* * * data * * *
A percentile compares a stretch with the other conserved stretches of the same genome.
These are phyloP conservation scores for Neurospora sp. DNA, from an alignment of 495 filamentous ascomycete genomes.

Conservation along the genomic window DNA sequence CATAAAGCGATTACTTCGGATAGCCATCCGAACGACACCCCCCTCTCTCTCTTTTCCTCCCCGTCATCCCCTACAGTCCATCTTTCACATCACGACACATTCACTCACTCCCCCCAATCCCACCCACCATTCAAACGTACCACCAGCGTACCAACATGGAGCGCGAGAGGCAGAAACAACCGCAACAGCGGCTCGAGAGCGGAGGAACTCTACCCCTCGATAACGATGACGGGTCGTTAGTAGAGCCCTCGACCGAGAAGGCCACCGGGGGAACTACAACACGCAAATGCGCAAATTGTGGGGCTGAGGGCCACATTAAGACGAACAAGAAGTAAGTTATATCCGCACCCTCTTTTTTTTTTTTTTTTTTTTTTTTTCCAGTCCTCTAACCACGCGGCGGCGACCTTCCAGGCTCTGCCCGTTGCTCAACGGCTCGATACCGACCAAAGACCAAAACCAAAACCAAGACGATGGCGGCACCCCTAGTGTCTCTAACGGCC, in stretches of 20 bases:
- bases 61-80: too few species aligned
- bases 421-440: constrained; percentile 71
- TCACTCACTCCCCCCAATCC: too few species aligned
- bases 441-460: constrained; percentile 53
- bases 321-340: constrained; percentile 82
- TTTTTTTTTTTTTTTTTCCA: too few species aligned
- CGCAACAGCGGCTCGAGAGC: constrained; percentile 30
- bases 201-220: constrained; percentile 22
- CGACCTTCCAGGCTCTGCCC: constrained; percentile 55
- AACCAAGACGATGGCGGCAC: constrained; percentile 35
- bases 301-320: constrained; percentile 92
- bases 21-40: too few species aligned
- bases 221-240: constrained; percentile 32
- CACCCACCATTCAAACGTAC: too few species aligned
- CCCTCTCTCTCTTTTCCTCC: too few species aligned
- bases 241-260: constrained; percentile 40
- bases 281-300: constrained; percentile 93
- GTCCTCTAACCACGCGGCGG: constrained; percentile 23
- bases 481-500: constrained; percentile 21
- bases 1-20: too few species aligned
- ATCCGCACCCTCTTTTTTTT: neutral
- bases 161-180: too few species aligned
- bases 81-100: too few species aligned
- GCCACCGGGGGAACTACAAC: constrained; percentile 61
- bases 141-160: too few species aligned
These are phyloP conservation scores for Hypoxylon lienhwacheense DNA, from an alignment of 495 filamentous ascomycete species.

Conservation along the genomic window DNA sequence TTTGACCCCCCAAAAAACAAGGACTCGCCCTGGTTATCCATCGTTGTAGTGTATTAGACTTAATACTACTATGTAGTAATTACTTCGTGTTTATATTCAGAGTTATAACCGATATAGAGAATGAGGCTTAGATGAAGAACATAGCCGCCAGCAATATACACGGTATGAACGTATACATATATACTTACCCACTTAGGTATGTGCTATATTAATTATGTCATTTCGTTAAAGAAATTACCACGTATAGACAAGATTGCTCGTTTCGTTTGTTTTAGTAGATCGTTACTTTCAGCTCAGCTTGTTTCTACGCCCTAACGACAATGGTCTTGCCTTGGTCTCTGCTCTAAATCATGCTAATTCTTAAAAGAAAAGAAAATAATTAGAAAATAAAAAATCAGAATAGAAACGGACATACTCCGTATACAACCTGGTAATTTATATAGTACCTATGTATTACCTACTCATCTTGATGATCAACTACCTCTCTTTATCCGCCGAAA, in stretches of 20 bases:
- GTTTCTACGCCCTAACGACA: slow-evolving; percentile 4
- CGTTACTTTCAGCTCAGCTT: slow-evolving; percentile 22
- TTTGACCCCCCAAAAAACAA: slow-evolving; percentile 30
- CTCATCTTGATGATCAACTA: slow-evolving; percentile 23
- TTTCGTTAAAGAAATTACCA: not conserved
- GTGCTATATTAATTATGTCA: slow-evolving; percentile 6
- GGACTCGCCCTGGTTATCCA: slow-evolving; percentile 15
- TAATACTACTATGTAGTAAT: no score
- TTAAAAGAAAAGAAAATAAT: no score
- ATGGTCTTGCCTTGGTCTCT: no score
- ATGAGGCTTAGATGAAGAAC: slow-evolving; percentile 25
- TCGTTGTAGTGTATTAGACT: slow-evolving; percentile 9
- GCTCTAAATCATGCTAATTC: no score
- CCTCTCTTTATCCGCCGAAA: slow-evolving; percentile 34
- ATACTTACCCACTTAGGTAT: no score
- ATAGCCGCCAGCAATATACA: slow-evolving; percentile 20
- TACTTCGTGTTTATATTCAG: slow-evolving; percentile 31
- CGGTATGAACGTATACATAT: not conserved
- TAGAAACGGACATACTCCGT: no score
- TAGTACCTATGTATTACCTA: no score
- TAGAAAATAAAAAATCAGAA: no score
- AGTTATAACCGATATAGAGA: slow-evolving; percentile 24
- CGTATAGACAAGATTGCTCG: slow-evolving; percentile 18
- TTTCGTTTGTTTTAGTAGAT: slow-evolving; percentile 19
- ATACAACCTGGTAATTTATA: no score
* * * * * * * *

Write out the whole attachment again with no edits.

A percentile compares a stretch with the other conserved stretches of the same genome.
These are phyloP conservation scores for Neurospora sp. DNA, from an alignment of 495 filamentous ascomycete genomes.

Conservation along the genomic window DNA sequence CATAAAGCGATTACTTCGGATAGCCATCCGAACGACACCCCCCTCTCTCTCTTTTCCTCCCCGTCATCCCCTACAGTCCATCTTTCACATCACGACACATTCACTCACTCCCCCCAATCCCACCCACCATTCAAACGTACCACCAGCGTACCAACATGGAGCGCGAGAGGCAGAAACAACCGCAACAGCGGCTCGAGAGCGGAGGAACTCTACCCCTCGATAACGATGACGGGTCGTTAGTAGAGCCCTCGACCGAGAAGGCCACCGGGGGAACTACAACACGCAAATGCGCAAATTGTGGGGCTGAGGGCCACATTAAGACGAACAAGAAGTAAGTTATATCCGCACCCTCTTTTTTTTTTTTTTTTTTTTTTTTTCCAGTCCTCTAACCACGCGGCGGCGACCTTCCAGGCTCTGCCCGTTGCTCAACGGCTCGATACCGACCAAAGACCAAAACCAAAACCAAGACGATGGCGGCACCCCTAGTGTCTCTAACGGCC, in stretches of 20 bases:
- bases 61-80: too few species aligned
- bases 421-440: constrained; percentile 71
- TCACTCACTCCCCCCAATCC: too few species aligned
- bases 441-460: constrained; percentile 53
- bases 321-340: constrained; percentile 82
- TTTTTTTTTTTTTTTTTCCA: too few species aligned
- CGCAACAGCGGCTCGAGAGC: constrained; percentile 30
- bases 201-220: constrained; percentile 22
- CGACCTTCCAGGCTCTGCCC: constrained; percentile 55
- AACCAAGACGATGGCGGCAC: constrained; percentile 35
- bases 301-320: constrained; percentile 92
- bases 21-40: too few species aligned
- bases 221-240: constrained; percentile 32
- CACCCACCATTCAAACGTAC: too few species aligned
- CCCTCTCTCTCTTTTCCTCC: too few species aligned
- bases 241-260: constrained; percentile 40
- bases 281-300: constrained; percentile 93
- GTCCTCTAACCACGCGGCGG: constrained; percentile 23
- bases 481-500: constrained; percentile 21
- bases 1-20: too few species aligned
- ATCCGCACCCTCTTTTTTTT: neutral
- bases 161-180: too few species aligned
- bases 81-100: too few species aligned
- GCCACCGGGGGAACTACAAC: constrained; percentile 61
- bases 141-160: too few species aligned
These are phyloP conservation scores for Hypoxylon lienhwacheense DNA, from an alignment of 495 filamentous ascomycete species.

Conservation along the genomic window DNA sequence TTTGACCCCCCAAAAAACAAGGACTCGCCCTGGTTATCCATCGTTGTAGTGTATTAGACTTAATACTACTATGTAGTAATTACTTCGTGTTTATATTCAGAGTTATAACCGATATAGAGAATGAGGCTTAGATGAAGAACATAGCCGCCAGCAATATACACGGTATGAACGTATACATATATACTTACCCACTTAGGTATGTGCTATATTAATTATGTCATTTCGTTAAAGAAATTACCACGTATAGACAAGATTGCTCGTTTCGTTTGTTTTAGTAGATCGTTACTTTCAGCTCAGCTTGTTTCTACGCCCTAACGACAATGGTCTTGCCTTGGTCTCTGCTCTAAATCATGCTAATTCTTAAAAGAAAAGAAAATAATTAGAAAATAAAAAATCAGAATAGAAACGGACATACTCCGTATACAACCTGGTAATTTATATAGTACCTATGTATTACCTACTCATCTTGATGATCAACTACCTCTCTTTATCCGCCGAAA, in stretches of 20 bases:
- GTTTCTACGCCCTAACGACA: slow-evolving; percentile 4
- CGTTACTTTCAGCTCAGCTT: slow-evolving; percentile 22
- TTTGACCCCCCAAAAAACAA: slow-evolving; percentile 30
- CTCATCTTGATGATCAACTA: slow-evolving; percentile 23
- TTTCGTTAAAGAAATTACCA: not conserved
- GTGCTATATTAATTATGTCA: slow-evolving; percentile 6
- GGACTCGCCCTGGTTATCCA: slow-evolving; percentile 15
- TAATACTACTATGTAGTAAT: no score
- TTAAAAGAAAAGAAAATAAT: no score
- ATGGTCTTGCCTTGGTCTCT: no score
- ATGAGGCTTAGATGAAGAAC: slow-evolving; percentile 25
- TCGTTGTAGTGTATTAGACT: slow-evolving; percentile 9
- GCTCTAAATCATGCTAATTC: no score
- CCTCTCTTTATCCGCCGAAA: slow-evolving; percentile 34
- ATACTTACCCACTTAGGTAT: no score
- ATAGCCGCCAGCAATATACA: slow-evolving; percentile 20
- TACTTCGTGTTTATATTCAG: slow-evolving; percentile 31
- CGGTATGAACGTATACATAT: not conserved
- TAGAAACGGACATACTCCGT: no score
- TAGTACCTATGTATTACCTA: no score
- TAGAAAATAAAAAATCAGAA: no score
- AGTTATAACCGATATAGAGA: slow-evolving; percentile 24
- CGTATAGACAAGATTGCTCG: slow-evolving; percentile 18
- TTTCGTTTGTTTTAGTAGAT: slow-evolving; percentile 19
- ATACAACCTGGTAATTTATA: no score